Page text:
tric current frequency of 20 and 100 kHz for mea-
surement. Eight point touch electrodes are used for
measurement. The analyzer is also a digital scale.
Omron BF 300 (Omron Corporation, Tokyo,
Japan) is a bipolar single-frequency BIA analyzer
(hand-hand) that uses the electric current frequency
of 50 kHz for measurement.
Statistical processing
The results were statistically processed using the IBM
SPSS Statistics (Version 21; IBM, Armonk, NY, USA).
Remote observations were identified by box plots and
the normality of distribution was verified by the Shap-
iro-Wilk test. With regard to the normal distribution of
values, we used the paired samples t-test to verify the
statistical significance of the differences of the results
between the individual devices. The statistical signifi-
cance level was determined to be α = .05 for all tests
used.
In values where statistically significant differences
were found, we used the effect size to assess practical
significance (Cohen, 1988). Recommendations for
Cohen’s d: 0.2 = minor change, 0.5 = medium change,
0.8 = major change. The value of Cohen’s d ≥ 0.5 was
considered to be a practically significant difference.
To express the level of correlation between the
results of measurement by the individual analyzers for
the body fat, we used Pearson correlation coefficient
(Westgard,
2008). To evaluate the homogeneity of the
results between two analyzers, we also used the Bland-
Altman’s analysis (Bland & Altman, 2010).
Table 1
Characteristics of the monitored group
Males (n = 70) Females (n = 55)
M SD M SD
Age (years) 20.2 1.1 19.8 1.2
Height (cm) 180.8 5.9 166.6 6.0
Weight (kg)
SFBIA
4
75.1 7.4 59.2 5.9
MFBIA
4-720
75.1 7.7 59.4 5.8
MFBIA
4-R20
75.2 7.4 59.3 5.9
BMI (kg/m
2
) 23.0 1.6 21.4 1.8
Note. BMI=body mass index, SFBIA
4
=Tanita BC 418 MA,
MFBIA
4-720
=InBody 720, MFBIA
4-R20
=InBody R20
Table 2
Values of the body fat and total body water
Males (n = 70) Females (n = 55)
M SD M SD
BF (%)
SFBIA
4
10.6 4.0 24.2 4.1
MFBIA
4-720
10.6 4.0 23.6 5.1
MFBIA
4-R20
13.2 4.0 25.2 5.0
SFBIA
2
9.6 3.3 19.0 3.9
BF (kg)
SFBIA
4
8.0 3.3 14.3 3.4
MFBIA
4-720
8.0 3.4 14.0 3.5
MFBIA
4-R20
9.9 3.4 15.0 3.3
SFBIA
2
7.2 3.0 11.3 3.0
TBW (%)
SFBIA
4
65.4 2.9 55.2 2.9
MFBIA
4-720
65.6 3.0 55.7 3.9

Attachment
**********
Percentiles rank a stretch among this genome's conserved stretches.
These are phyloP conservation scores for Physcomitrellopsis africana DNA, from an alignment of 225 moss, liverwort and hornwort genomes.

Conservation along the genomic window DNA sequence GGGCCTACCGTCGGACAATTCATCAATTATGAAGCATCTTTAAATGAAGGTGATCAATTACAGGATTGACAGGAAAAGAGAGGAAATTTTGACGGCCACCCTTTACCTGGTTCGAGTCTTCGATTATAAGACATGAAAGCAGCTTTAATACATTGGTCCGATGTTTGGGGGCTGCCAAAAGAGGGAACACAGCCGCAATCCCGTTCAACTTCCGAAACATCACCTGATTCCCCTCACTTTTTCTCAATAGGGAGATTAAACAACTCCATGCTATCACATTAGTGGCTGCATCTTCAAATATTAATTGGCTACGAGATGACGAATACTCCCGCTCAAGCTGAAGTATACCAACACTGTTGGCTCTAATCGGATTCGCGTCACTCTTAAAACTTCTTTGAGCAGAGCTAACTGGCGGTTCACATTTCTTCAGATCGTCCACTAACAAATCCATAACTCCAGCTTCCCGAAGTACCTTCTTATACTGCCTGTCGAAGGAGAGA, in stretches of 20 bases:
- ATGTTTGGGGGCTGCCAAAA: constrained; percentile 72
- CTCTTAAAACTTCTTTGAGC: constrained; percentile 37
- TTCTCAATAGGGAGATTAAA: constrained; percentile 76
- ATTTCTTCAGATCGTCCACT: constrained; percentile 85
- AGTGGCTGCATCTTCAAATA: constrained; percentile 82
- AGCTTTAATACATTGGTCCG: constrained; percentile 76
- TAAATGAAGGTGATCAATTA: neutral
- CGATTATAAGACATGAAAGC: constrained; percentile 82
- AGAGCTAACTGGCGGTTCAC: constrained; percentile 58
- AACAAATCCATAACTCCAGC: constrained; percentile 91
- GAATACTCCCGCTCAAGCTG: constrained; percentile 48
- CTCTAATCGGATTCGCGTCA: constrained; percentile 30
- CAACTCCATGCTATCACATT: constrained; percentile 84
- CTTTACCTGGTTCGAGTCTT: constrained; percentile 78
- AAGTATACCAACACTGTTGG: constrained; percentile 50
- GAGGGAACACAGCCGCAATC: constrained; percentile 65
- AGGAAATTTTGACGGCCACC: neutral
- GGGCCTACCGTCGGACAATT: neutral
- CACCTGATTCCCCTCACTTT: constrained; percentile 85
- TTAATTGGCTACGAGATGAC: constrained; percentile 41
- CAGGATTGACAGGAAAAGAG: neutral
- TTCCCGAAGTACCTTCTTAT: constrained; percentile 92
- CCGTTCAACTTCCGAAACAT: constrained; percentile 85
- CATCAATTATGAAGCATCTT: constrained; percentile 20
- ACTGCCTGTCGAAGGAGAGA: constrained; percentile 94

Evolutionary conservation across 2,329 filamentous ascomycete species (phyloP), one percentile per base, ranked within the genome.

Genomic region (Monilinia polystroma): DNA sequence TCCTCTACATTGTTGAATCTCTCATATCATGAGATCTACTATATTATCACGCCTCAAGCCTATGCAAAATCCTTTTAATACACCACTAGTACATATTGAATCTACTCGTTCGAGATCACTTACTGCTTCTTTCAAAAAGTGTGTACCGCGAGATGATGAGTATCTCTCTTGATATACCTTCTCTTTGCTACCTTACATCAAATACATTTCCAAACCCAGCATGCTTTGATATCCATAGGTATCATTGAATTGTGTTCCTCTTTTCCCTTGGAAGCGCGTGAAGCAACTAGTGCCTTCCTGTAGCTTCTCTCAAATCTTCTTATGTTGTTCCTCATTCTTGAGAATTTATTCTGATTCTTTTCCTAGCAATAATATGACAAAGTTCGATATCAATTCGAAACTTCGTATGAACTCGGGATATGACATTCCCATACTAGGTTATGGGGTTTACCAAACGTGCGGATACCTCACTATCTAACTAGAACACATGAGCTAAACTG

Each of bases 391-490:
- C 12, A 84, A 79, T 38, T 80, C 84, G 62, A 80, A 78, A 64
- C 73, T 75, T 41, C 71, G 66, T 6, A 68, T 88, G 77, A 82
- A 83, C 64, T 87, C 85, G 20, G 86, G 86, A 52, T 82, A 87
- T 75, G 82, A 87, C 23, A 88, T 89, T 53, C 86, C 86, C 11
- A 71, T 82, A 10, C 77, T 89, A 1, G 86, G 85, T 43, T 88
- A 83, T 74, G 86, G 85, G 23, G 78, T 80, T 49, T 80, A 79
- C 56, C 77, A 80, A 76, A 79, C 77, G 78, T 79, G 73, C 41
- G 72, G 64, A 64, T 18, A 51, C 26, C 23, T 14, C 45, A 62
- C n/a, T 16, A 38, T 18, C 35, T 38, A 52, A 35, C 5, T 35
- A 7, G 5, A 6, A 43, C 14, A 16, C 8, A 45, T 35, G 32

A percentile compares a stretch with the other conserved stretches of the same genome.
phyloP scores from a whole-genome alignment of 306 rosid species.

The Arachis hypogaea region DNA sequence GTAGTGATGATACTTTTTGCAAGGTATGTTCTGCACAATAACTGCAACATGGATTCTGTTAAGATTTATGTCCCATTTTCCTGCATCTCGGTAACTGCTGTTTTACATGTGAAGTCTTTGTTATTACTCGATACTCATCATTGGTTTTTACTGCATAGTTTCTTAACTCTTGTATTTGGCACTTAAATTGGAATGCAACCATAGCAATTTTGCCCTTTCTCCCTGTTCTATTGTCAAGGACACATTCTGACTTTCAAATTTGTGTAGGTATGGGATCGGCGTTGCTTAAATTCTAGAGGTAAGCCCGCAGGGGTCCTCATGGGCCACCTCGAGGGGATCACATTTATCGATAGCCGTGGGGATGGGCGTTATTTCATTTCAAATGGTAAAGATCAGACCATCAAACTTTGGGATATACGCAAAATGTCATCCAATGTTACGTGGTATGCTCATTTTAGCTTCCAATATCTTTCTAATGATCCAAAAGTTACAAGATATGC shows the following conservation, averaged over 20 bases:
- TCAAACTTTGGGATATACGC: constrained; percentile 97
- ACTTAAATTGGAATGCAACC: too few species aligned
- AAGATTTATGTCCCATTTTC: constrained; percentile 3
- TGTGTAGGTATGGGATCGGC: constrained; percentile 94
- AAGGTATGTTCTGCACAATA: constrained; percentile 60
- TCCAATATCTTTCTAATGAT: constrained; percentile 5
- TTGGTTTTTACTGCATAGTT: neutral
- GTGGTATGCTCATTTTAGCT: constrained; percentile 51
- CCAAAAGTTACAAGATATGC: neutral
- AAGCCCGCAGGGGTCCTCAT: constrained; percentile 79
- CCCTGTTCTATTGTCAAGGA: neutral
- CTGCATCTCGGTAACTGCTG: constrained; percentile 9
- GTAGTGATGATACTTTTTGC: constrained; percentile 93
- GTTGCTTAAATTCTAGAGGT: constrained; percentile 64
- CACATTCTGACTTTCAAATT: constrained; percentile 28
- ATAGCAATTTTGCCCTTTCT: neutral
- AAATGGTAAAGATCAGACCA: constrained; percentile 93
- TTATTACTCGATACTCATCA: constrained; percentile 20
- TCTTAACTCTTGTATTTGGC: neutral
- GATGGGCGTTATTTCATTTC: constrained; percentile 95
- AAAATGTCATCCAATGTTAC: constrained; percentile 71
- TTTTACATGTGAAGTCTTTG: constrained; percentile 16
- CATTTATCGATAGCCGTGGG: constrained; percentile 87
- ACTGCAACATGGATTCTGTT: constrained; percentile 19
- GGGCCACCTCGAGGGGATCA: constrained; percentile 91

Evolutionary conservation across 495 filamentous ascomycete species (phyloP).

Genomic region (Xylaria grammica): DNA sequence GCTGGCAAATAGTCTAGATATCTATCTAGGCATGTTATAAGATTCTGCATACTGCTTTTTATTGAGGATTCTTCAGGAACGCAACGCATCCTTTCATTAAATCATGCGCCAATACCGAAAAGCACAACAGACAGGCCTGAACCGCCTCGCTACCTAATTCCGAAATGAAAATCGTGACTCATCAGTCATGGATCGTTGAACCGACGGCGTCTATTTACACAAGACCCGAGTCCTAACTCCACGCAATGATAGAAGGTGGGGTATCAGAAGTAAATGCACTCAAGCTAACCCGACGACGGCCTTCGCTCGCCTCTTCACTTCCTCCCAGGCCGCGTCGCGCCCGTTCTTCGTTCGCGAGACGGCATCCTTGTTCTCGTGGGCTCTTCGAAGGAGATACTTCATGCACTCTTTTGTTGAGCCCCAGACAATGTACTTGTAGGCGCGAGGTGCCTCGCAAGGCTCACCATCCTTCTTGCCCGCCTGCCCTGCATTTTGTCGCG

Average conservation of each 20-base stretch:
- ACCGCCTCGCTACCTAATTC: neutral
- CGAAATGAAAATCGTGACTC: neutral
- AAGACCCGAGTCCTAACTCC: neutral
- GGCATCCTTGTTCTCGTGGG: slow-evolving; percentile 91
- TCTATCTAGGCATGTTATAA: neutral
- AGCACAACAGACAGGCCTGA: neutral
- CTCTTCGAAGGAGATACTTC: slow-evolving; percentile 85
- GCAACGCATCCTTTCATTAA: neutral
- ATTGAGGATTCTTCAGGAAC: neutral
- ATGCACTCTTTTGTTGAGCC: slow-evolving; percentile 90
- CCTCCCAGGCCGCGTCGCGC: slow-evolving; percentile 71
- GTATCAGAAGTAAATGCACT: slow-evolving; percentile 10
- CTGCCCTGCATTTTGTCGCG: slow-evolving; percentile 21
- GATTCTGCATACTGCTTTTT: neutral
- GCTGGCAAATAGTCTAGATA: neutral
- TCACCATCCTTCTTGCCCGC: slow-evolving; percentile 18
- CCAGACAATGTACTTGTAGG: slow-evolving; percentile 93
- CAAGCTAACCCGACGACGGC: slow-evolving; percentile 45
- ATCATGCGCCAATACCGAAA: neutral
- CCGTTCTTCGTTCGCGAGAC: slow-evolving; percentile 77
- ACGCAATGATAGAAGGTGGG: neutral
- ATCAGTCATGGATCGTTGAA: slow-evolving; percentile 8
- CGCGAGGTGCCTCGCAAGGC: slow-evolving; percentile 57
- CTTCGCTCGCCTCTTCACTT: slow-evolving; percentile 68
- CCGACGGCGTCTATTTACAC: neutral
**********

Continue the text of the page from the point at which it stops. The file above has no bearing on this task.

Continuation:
MFBIA
4-R20
64.0 2.9 55.1 3.7
TBW (kg)
SFBIA
4
49.1 4.5 32.7 2.6
MFBIA
4-720
49.3 4.8 33.1 3.7
MFBIA
4-R20
48.1 4.7 32.7 3.7
Note. BF=body fat, TBW=total body water, SFBIA
4
=Tanita
BC 418 MA, MFBIA
4-720
= InBody 720, MFBIA
4-R20
=InBody
R20, SFBIA
2
=Omron BF 300.
180
P. Kutáč and M. Kopec
There was no significant difference in the mea-
sured results only between the analyzers SFBIA
4
and
MFBIA
4-720
. In other cases, the final significance val-
ues ranged from p < .001 to p < .0001. As for results
with significant differences, medium practical signifi-
cance was found between the results of SFBIA
4
and
MFBIA
4-R20
(BF %, kg and TBW %), MFBIA
4-720
and
MFBIA
4-R20
(BF %, kg and TBW %) and MFBIA
4-R20
and SFBIA
2
(BF %, kg) (d = 0.5–0.7) and high practi-
cal significance only between MFBIA
4-R20
and SFBIA
2
in the values expressed in percentage (d = 0.9). Prac-
tical significance between the analyzers SFBIA
4
and
MFBIA
4-R20
(TBW kg), MFBIA
4-720
vs. MFBIA
4-R20
(TBW kg), SFBIA
4
– SFBIA
2
and MFBIA
4-720
and
SFBIA
2
was not shown in spite of significant differ-
ences (d = 0.1–0.3). The closeness of results between
the individual analyzers expressed in kilograms can
be considered to be high, up to very high (Westgard,
2008). The values of Pearson’s correlation coefficient
r explain 51–90% of variability. In values expressed in
percentage, there is a high closeness of results only
between the values of the analyzers MFBIA
4-720
and
MFBIA
4-R20
and SFBIA
4
and SFBIA
2.
The r values
explain 59–65% of variability. The closeness of results
between other analyzers is considerable (Westgard,
2008). The r values explain 41–46% of variability.
Similarly to the men, there was no significant dif-
ference in the measured values between SFBIA
4
and
MFBIA
4-720
; moreover, the female group also did not
show any significant difference in the values between
SFBIA
4
and MFBIA
4-R20
(except BF %). In other cases,
the significance ranged from p < .05 to p = .0001.
In spite of the significant difference in the results of
SFBIA
4